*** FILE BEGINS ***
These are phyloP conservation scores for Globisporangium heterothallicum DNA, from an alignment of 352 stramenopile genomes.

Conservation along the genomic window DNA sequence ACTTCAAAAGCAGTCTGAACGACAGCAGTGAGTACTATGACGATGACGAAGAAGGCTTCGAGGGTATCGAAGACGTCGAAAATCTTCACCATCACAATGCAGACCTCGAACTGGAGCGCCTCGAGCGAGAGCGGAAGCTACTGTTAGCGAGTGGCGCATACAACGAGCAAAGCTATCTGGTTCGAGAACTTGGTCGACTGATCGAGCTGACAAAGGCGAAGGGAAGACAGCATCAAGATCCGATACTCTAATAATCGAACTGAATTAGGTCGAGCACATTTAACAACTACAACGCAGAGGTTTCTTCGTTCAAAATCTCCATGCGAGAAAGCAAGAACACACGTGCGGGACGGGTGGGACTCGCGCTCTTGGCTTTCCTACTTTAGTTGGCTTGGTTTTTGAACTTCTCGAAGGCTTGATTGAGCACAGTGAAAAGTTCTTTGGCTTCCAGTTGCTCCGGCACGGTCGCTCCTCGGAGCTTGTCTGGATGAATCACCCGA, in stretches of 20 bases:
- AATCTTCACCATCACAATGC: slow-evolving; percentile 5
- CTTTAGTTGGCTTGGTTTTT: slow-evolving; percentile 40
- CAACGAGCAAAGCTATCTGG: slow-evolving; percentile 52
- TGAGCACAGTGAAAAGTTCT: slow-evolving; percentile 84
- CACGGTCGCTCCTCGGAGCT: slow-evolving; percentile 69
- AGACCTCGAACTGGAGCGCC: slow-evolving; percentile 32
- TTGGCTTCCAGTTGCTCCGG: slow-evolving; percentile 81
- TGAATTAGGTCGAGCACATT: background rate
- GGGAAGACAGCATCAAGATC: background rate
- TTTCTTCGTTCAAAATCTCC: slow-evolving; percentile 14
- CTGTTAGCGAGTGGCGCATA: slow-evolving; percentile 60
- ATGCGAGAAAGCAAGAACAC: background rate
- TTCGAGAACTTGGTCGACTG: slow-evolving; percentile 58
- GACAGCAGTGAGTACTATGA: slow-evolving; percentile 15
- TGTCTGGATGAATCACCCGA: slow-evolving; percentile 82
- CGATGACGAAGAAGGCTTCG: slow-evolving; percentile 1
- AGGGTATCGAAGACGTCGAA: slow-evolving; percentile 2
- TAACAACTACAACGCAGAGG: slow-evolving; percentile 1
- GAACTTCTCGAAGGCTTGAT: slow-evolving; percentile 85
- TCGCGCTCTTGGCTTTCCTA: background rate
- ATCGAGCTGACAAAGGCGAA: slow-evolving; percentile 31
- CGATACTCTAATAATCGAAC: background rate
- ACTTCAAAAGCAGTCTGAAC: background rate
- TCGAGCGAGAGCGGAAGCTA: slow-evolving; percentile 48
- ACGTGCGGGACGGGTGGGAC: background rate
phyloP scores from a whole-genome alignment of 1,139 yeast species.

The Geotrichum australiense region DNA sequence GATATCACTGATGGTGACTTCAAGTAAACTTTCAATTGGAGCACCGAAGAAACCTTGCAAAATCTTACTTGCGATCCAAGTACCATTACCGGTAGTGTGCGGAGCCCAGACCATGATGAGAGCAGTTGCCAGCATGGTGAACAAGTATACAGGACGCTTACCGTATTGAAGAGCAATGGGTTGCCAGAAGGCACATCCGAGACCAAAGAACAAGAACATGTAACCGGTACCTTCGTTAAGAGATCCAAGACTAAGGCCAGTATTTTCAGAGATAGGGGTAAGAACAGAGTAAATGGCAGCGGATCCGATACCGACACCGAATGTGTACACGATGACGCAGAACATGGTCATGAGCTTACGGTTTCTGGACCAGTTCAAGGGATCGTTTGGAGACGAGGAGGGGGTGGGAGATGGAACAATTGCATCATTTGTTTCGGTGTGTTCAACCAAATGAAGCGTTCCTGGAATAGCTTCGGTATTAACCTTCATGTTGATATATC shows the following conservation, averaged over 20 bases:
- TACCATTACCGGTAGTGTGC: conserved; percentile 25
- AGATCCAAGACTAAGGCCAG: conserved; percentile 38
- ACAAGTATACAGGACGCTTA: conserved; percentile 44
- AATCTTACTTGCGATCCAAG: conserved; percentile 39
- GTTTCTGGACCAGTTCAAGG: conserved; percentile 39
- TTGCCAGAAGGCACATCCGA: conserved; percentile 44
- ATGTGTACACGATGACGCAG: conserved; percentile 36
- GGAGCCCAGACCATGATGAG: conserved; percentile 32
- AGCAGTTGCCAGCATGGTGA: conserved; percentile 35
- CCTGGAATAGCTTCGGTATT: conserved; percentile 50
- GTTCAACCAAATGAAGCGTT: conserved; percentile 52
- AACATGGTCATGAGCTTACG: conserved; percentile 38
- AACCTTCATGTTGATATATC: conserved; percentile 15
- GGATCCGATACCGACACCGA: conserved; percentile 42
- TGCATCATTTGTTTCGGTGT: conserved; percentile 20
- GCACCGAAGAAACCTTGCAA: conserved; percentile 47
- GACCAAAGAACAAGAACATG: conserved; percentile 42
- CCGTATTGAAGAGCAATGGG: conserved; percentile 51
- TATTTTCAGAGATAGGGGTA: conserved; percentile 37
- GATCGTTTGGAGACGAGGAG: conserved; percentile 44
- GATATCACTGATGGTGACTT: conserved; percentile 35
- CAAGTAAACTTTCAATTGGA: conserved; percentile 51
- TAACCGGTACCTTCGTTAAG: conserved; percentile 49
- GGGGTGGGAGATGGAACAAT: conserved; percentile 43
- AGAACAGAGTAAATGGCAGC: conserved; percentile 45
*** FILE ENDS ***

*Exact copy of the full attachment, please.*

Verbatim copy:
These are phyloP conservation scores for Globisporangium heterothallicum DNA, from an alignment of 352 stramenopile genomes.

Conservation along the genomic window DNA sequence ACTTCAAAAGCAGTCTGAACGACAGCAGTGAGTACTATGACGATGACGAAGAAGGCTTCGAGGGTATCGAAGACGTCGAAAATCTTCACCATCACAATGCAGACCTCGAACTGGAGCGCCTCGAGCGAGAGCGGAAGCTACTGTTAGCGAGTGGCGCATACAACGAGCAAAGCTATCTGGTTCGAGAACTTGGTCGACTGATCGAGCTGACAAAGGCGAAGGGAAGACAGCATCAAGATCCGATACTCTAATAATCGAACTGAATTAGGTCGAGCACATTTAACAACTACAACGCAGAGGTTTCTTCGTTCAAAATCTCCATGCGAGAAAGCAAGAACACACGTGCGGGACGGGTGGGACTCGCGCTCTTGGCTTTCCTACTTTAGTTGGCTTGGTTTTTGAACTTCTCGAAGGCTTGATTGAGCACAGTGAAAAGTTCTTTGGCTTCCAGTTGCTCCGGCACGGTCGCTCCTCGGAGCTTGTCTGGATGAATCACCCGA, in stretches of 20 bases:
- AATCTTCACCATCACAATGC: slow-evolving; percentile 5
- CTTTAGTTGGCTTGGTTTTT: slow-evolving; percentile 40
- CAACGAGCAAAGCTATCTGG: slow-evolving; percentile 52
- TGAGCACAGTGAAAAGTTCT: slow-evolving; percentile 84
- CACGGTCGCTCCTCGGAGCT: slow-evolving; percentile 69
- AGACCTCGAACTGGAGCGCC: slow-evolving; percentile 32
- TTGGCTTCCAGTTGCTCCGG: slow-evolving; percentile 81
- TGAATTAGGTCGAGCACATT: background rate
- GGGAAGACAGCATCAAGATC: background rate
- TTTCTTCGTTCAAAATCTCC: slow-evolving; percentile 14
- CTGTTAGCGAGTGGCGCATA: slow-evolving; percentile 60
- ATGCGAGAAAGCAAGAACAC: background rate
- TTCGAGAACTTGGTCGACTG: slow-evolving; percentile 58
- GACAGCAGTGAGTACTATGA: slow-evolving; percentile 15
- TGTCTGGATGAATCACCCGA: slow-evolving; percentile 82
- CGATGACGAAGAAGGCTTCG: slow-evolving; percentile 1
- AGGGTATCGAAGACGTCGAA: slow-evolving; percentile 2
- TAACAACTACAACGCAGAGG: slow-evolving; percentile 1
- GAACTTCTCGAAGGCTTGAT: slow-evolving; percentile 85
- TCGCGCTCTTGGCTTTCCTA: background rate
- ATCGAGCTGACAAAGGCGAA: slow-evolving; percentile 31
- CGATACTCTAATAATCGAAC: background rate
- ACTTCAAAAGCAGTCTGAAC: background rate
- TCGAGCGAGAGCGGAAGCTA: slow-evolving; percentile 48
- ACGTGCGGGACGGGTGGGAC: background rate
phyloP scores from a whole-genome alignment of 1,139 yeast species.

The Geotrichum australiense region DNA sequence GATATCACTGATGGTGACTTCAAGTAAACTTTCAATTGGAGCACCGAAGAAACCTTGCAAAATCTTACTTGCGATCCAAGTACCATTACCGGTAGTGTGCGGAGCCCAGACCATGATGAGAGCAGTTGCCAGCATGGTGAACAAGTATACAGGACGCTTACCGTATTGAAGAGCAATGGGTTGCCAGAAGGCACATCCGAGACCAAAGAACAAGAACATGTAACCGGTACCTTCGTTAAGAGATCCAAGACTAAGGCCAGTATTTTCAGAGATAGGGGTAAGAACAGAGTAAATGGCAGCGGATCCGATACCGACACCGAATGTGTACACGATGACGCAGAACATGGTCATGAGCTTACGGTTTCTGGACCAGTTCAAGGGATCGTTTGGAGACGAGGAGGGGGTGGGAGATGGAACAATTGCATCATTTGTTTCGGTGTGTTCAACCAAATGAAGCGTTCCTGGAATAGCTTCGGTATTAACCTTCATGTTGATATATC shows the following conservation, averaged over 20 bases:
- TACCATTACCGGTAGTGTGC: conserved; percentile 25
- AGATCCAAGACTAAGGCCAG: conserved; percentile 38
- ACAAGTATACAGGACGCTTA: conserved; percentile 44
- AATCTTACTTGCGATCCAAG: conserved; percentile 39
- GTTTCTGGACCAGTTCAAGG: conserved; percentile 39
- TTGCCAGAAGGCACATCCGA: conserved; percentile 44
- ATGTGTACACGATGACGCAG: conserved; percentile 36
- GGAGCCCAGACCATGATGAG: conserved; percentile 32
- AGCAGTTGCCAGCATGGTGA: conserved; percentile 35
- CCTGGAATAGCTTCGGTATT: conserved; percentile 50
- GTTCAACCAAATGAAGCGTT: conserved; percentile 52
- AACATGGTCATGAGCTTACG: conserved; percentile 38
- AACCTTCATGTTGATATATC: conserved; percentile 15
- GGATCCGATACCGACACCGA: conserved; percentile 42
- TGCATCATTTGTTTCGGTGT: conserved; percentile 20
- GCACCGAAGAAACCTTGCAA: conserved; percentile 47
- GACCAAAGAACAAGAACATG: conserved; percentile 42
- CCGTATTGAAGAGCAATGGG: conserved; percentile 51
- TATTTTCAGAGATAGGGGTA: conserved; percentile 37
- GATCGTTTGGAGACGAGGAG: conserved; percentile 44
- GATATCACTGATGGTGACTT: conserved; percentile 35
- CAAGTAAACTTTCAATTGGA: conserved; percentile 51
- TAACCGGTACCTTCGTTAAG: conserved; percentile 49
- GGGGTGGGAGATGGAACAAT: conserved; percentile 43
- AGAACAGAGTAAATGGCAGC: conserved; percentile 45